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    I have information for the Red Army major formations in the west as of June 1941, down to division level. Glantzs 'Stumbling Colossus' among others. Am seeking comparative information for strength at least in mid 1940 & hopefully for the previous five years to 1936. It would also be helpful if this included some information on the level of training and equipment for new formations during their initial existance. I'm just trying to understand how the Red Army developed in strength as the German army was rebuilt & became a threat.

    Thanks

  • #2
    Originally posted by Carl Schwamberg View Post
    I have information for the Red Army major formations in the west as of June 1941, down to division level. Glantzs 'Stumbling Colossus' among others. Am seeking comparative information for strength at least in mid 1940 & hopefully for the previous five years to 1936. It would also be helpful if this included some information on the level of training and equipment for new formations during their initial existance. I'm just trying to understand how the Red Army developed in strength as the German army was rebuilt & became a threat.

    Thanks
    You have almost an impossible mission.
    If some strength data you can find for the Winter War 1939-40, divisions which staid apart from this conflict are almost invisible in literature and online resources. Sorry, but the only one way to get information for their strength and other issues is working in RGVA archive.
    Maybe some pieces of information can be found at http://pamyat-naroda.ru/ site, but not sure. They contains some pre-war documents, but one needs an unbelievable luck to find what he needs for this period.

    Regards
    Alex
    If you fire a rifle at the past, the future will fire a cannon at you.....

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    • #3
      Ouch.. very bad news. Glantz provides some fragments, & others have some hints. Not enough to obtain a clear picture of the expansion & mobiliztion.

      Perhaps one question can be clarified. Glantz refers to a large number of "cadre" divisions existing into 1939. What was the difference between these and a formation of mostly inactive reservists?

      Comment


      • #4
        Originally posted by Carl Schwamberg View Post
        Ouch.. very bad news. Glantz provides some fragments, & others have some hints. Not enough to obtain a clear picture of the expansion & mobiliztion.
        Yep, there exists a large gap. There exists quite a small amount of information about early and mid-1930s

        Perhaps one question can be clarified. Glantz refers to a large number of "cadre" divisions existing into 1939. What was the difference between these and a formation of mostly inactive reservists?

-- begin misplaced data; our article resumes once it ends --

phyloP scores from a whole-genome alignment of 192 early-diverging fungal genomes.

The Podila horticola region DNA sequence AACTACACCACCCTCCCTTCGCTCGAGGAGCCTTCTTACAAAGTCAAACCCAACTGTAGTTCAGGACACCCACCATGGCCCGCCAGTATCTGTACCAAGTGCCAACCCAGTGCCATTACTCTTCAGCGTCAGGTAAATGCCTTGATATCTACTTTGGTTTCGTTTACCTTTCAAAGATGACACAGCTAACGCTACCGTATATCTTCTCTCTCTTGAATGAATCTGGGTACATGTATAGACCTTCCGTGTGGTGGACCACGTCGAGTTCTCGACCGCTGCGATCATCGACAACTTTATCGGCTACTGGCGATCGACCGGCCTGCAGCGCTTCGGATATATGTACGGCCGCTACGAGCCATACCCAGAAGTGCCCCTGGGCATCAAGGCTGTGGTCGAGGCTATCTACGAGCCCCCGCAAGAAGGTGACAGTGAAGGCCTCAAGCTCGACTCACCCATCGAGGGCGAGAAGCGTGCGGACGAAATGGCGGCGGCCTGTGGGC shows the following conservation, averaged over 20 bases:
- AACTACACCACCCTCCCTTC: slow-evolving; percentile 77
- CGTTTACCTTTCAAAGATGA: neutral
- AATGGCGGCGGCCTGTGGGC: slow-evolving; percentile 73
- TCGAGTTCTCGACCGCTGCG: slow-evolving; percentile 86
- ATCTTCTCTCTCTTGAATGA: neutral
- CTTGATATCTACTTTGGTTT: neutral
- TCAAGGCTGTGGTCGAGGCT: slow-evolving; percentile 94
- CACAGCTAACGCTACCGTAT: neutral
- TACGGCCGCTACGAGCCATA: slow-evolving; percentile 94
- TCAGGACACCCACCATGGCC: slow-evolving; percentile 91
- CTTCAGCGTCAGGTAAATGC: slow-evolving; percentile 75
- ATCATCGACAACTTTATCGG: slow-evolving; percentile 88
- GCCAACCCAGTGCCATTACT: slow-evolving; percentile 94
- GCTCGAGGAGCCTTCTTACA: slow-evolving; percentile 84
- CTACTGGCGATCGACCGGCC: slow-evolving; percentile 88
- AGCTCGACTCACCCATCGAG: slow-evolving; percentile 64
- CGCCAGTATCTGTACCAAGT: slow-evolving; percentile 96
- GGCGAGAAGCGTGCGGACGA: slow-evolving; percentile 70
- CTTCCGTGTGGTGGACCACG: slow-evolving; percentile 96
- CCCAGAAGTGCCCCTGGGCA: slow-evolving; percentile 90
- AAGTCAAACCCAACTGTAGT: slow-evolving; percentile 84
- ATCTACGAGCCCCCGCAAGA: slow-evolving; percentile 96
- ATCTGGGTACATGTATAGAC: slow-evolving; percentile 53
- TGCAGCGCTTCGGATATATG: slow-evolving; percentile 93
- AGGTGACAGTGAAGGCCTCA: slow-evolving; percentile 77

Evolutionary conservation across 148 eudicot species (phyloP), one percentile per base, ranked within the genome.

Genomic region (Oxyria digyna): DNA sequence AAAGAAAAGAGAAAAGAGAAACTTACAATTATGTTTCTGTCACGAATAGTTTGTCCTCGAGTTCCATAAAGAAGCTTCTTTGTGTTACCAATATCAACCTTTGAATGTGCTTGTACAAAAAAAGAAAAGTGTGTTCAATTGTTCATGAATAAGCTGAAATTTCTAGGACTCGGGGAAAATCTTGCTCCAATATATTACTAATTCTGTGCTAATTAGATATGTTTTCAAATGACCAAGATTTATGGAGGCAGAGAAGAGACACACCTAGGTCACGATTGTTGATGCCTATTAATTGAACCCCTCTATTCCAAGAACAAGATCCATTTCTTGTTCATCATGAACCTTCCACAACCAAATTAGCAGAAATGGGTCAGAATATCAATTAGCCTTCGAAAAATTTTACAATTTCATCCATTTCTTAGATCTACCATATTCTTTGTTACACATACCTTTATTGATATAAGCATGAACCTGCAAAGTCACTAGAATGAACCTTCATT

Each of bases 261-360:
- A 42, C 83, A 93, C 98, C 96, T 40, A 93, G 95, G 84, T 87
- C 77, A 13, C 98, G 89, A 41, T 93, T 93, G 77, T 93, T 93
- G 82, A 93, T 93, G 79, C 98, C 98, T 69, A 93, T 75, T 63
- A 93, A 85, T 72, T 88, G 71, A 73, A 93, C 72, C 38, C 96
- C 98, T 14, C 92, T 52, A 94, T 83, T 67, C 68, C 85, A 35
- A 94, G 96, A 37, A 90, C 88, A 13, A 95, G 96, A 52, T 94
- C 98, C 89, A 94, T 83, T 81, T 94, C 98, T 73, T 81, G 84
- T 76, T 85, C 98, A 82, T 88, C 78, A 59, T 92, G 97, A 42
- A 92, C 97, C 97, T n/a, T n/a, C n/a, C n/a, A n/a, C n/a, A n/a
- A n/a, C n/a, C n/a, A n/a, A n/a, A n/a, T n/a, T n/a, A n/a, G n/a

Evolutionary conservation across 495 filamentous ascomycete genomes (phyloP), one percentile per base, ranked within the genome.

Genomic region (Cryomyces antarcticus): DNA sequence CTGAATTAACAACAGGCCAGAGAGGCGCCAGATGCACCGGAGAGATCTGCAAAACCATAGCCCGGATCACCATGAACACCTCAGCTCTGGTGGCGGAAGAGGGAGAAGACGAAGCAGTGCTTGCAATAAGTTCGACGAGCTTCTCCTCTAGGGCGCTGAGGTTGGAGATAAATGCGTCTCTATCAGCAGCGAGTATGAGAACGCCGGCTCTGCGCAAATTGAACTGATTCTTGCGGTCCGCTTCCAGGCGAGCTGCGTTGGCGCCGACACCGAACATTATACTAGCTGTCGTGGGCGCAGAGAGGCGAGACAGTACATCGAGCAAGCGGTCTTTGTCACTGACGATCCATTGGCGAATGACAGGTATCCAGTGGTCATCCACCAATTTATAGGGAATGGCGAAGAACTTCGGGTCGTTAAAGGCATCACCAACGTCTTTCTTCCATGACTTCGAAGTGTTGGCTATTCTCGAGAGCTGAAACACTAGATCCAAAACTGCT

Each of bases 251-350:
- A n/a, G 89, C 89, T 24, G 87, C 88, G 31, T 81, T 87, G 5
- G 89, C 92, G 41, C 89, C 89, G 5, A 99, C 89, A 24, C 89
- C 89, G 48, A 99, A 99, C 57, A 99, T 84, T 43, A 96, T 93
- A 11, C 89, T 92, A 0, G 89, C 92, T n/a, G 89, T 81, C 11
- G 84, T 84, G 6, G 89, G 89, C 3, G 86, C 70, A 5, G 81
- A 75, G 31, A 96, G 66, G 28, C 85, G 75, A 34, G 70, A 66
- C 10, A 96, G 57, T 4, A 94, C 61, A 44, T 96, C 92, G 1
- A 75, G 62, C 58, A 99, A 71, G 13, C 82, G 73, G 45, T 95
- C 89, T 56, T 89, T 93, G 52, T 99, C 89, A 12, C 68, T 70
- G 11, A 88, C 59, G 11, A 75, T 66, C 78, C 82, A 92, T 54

I think cadre divisions were full-strength ones, while the other ones could accept mobilized personnel in the course of mobilization period.
        If you fire a rifle at the past, the future will fire a cannon at you.....

        Comment


        • #5
          Originally posted by Carl Schwamberg View Post
          Perhaps one question can be clarified. Glantz refers to a large number of "cadre" divisions existing into 1939. What was the difference between these and a formation of mostly inactive reservists?
          According to a mobilization system that existed by 1939 out of 99 rifle divisions 37 were "triple" divisions. Each of them formed 3 full-strength divisions at mobilization. So theoretically 74 new divisions were to be created after mobilization start. The remaining number 99 - 37 were just brought to full wartime strength using reservists. Of them about a dozen were rifle divisions in the Far East which had a reinforced peacetime TOEs. The wartime TOE were the same. In August 1939 this system was changed with three small divisions formed of "triple" divisions already in peacetime. So now the number of peace-time and wartime divisions was supposed to be the same, they just switched from peace to wartime TOEs. This reorganization overlapped with partial mobilization that started in September 1939 and led to many new divisions being mostly composed of reservists. Then you have the Finnish War that caused even more reshuffling of personnel.

          Comment


          • #6
            Originally posted by amvas View Post
            ...
            I think cadre divisions were full-strength ones, while the other ones could accept mobilized personnel in the course of mobilization period.
            Originally posted by Artyom_A View Post
            According to a mobilization system that existed by 1939 out of 99 rifle divisions 37 were "triple" divisions. Each of them formed 3 full-strength divisions at mobilization. So theoretically 74 new divisions were to be created after mobilization start. The remaining number 99 - 37 were just brought to full wartime strength using reservists. ....